By Richard Verber
I’ve often thought that I should start a newspaper which prints only good news. Heartwarming stories of strangers returning lost wallets. The world’s largest cupcake. Lottery winners donating their millions to charity. Oh, and pictures of cats. There must always be pictures of cats.
If ever there were an idea whose time had come, it’s this one. The regular news has been seriously depressing of late. I’ve not been glued to my phone this much in years. First thing in the morning, last thing at night. It’s starting to take its toll on my eyes as well as my emotions.
Beyond the tragic pictures coming out of Gaza and Israel, the Ukraine crisis is worsening. You’ve probably seen the aftermath of the aircraft shot down last month, and watched in bewilderment as the international community was prevented access to the crash site.
But what you might not know is that due to the ongoing fighting between the Ukrainian army and pro-Russian separatists, some 100,000 people have been forced from their homes, seeking shelter elsewhere in Ukraine. Entire families have been uprooted.
There are at least 600 who are Jewish. But for a quirk of fate, this could have been my family, had they not turned left and ended up in England. These Jews are all in need, particularly those who were living in poverty before the crisis began.
Offering support is complex as their needs are hugely varied. Some cannot afford food. Others require accommodation. Many have lost their jobs.
Yelena, 35, fled Sloviansk after a grenade destroyed her house. She only survived by hiding in the basement with her four-year-old son. She immediately left the city with just her documents and the bare necessities to survive.
Older Jews are particularly vulnerable. Sixty-year-old Natalya was forced from her home in Sloviansk when the city became too dangerous for her.
Natalya had always worked in the theatre, taking great pride in her role in Sloviansk’s cultural life. But since May, the university, where she led the theatre studio, has been closed and students haven’t completed their final exams.
Arriving in Kharkov, in northeast Ukraine, she has had to start again – not easy at 60.
So what can be done? Our history – tragically – means we know only too well what it’s like for Jews to be forced from their homes, only taking what they could carry.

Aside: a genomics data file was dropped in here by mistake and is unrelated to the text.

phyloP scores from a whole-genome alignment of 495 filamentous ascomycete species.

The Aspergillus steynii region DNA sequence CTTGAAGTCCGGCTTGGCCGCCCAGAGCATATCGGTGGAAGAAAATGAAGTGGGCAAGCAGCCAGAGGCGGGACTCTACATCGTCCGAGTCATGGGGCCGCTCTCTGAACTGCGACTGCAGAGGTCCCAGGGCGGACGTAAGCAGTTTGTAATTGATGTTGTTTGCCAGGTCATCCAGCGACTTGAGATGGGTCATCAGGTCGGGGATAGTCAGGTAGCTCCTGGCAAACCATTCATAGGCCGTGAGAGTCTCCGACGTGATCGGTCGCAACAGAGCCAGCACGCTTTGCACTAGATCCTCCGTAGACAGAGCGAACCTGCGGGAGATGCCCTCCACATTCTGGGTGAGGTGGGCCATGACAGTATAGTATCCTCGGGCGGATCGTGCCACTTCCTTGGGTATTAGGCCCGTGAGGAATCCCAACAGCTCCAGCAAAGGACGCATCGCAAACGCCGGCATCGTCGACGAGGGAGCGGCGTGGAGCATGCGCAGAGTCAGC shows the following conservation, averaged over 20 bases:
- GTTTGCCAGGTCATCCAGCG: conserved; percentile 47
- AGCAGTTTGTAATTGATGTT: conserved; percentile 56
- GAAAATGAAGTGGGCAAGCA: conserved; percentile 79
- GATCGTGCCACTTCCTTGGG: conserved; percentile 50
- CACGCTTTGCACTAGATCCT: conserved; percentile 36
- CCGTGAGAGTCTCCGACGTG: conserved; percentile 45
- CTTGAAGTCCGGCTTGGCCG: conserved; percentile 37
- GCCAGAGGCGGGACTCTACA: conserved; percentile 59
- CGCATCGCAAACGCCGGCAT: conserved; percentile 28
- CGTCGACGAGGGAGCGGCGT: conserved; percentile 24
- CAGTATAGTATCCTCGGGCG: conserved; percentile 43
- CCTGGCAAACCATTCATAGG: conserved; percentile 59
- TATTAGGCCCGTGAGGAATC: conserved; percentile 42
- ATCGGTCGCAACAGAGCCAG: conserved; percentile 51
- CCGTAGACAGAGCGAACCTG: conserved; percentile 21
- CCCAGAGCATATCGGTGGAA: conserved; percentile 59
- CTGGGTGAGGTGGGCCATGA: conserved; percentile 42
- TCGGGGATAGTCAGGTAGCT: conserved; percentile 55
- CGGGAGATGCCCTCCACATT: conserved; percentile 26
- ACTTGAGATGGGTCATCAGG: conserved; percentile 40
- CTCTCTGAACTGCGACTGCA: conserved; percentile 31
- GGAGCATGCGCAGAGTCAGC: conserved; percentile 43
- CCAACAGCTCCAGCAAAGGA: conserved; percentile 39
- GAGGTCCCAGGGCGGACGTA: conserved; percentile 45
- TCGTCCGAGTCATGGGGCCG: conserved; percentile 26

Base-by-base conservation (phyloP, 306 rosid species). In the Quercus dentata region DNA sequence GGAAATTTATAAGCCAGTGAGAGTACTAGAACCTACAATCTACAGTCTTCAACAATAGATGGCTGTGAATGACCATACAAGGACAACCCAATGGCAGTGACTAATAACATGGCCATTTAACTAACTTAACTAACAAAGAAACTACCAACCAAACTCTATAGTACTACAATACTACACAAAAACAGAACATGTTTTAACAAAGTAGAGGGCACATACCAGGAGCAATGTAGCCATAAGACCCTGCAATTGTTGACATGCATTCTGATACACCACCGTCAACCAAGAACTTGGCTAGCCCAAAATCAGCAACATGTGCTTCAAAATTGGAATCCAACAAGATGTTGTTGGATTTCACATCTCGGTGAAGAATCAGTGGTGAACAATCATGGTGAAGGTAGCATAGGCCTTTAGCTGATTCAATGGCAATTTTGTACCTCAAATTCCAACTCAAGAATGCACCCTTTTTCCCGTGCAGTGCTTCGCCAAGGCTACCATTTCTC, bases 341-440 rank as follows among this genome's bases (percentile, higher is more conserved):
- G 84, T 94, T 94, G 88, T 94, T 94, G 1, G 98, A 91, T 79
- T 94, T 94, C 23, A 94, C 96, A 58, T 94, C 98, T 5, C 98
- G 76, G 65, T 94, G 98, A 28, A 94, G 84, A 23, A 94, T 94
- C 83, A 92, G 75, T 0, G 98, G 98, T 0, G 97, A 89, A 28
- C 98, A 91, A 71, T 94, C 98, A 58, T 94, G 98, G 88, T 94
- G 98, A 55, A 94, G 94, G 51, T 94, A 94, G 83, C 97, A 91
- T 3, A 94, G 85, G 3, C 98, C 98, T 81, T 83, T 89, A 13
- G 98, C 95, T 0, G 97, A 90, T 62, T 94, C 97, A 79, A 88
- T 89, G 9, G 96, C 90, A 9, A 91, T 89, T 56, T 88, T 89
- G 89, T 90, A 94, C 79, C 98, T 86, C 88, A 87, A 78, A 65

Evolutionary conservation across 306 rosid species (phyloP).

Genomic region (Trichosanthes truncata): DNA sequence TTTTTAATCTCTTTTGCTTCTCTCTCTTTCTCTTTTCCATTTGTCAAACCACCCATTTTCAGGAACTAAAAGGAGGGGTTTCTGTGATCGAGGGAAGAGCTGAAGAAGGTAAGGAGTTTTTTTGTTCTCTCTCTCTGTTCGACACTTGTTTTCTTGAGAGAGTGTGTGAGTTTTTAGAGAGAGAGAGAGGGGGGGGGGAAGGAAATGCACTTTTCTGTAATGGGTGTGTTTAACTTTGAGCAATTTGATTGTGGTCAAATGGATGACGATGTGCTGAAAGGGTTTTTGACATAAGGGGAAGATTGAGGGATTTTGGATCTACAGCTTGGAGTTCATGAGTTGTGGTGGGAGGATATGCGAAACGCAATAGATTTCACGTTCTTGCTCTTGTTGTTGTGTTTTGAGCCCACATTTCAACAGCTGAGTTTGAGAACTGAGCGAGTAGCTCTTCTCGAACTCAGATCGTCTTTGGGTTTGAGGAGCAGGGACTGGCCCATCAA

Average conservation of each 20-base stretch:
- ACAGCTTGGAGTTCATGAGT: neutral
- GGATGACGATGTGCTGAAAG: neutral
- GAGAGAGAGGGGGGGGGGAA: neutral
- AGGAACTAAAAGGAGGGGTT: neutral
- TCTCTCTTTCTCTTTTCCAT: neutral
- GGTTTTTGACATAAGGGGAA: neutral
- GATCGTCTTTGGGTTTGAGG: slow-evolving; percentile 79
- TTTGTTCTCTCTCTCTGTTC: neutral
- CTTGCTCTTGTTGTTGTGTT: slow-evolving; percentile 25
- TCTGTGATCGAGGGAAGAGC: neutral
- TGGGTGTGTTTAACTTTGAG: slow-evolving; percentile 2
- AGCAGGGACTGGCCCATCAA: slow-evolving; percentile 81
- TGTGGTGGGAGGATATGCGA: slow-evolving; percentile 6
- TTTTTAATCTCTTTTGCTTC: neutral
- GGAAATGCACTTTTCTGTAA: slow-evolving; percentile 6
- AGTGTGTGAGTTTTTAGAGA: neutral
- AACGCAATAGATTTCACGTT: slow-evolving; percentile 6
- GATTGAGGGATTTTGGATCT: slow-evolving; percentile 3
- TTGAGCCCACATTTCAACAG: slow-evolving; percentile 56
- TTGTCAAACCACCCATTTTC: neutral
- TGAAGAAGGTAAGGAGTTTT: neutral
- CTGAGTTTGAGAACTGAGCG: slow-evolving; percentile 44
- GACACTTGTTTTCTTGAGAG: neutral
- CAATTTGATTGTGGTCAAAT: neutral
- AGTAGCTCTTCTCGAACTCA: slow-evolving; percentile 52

World Jewish Relief’s roots go back to 1933 and the creation of the Kindertransport. We were known then as the Central British Fund for German Jewry. Thanks to people like Simon Marks (of Marks & Spencer fame), Lionel and Anthony de Rothschild (the banking brothers) and Chaim Weizmann (the future first Israeli president), thousands of Jewish children were rescued from Nazi-occupied Austria and Germany.
Today much of our work is focused on the vulnerable Jewish communities of Ukraine. We’ve had programmes there since the fall of the Iron Curtain in 1991. We can once again provide a vital lifeline for displaced people through funding a resource centre in Kharkov.
On arrival people receive food and clothes. The centre helps people find accommodation. It connects them with job centres as well as medical, legal and psychological support.
Securing employment is always challenging, particularly with Ukraine’s economy. Some businesses we work with have agreed to hire displaced people on a seasonal basis, even agreeing to pay a weekly (instead of monthly) salary, in order to alleviate immediate economic constraints.
Natalya joined our Wohl Livelihood Development Programme in Kharkov last month. It provides training for Jewish single mothers and others who are underemployed or unemployed, enabling them to gain – and maintain – a job.
Employment helps them break the cycle of poverty for their family.
The future is uncertain for Yelena and Natalya, and thousands like them. But with the right support, I look forward to featuring them in a future edition of my good news newspaper.
Richard Verber is World Jewish Relief‘s campaigns manager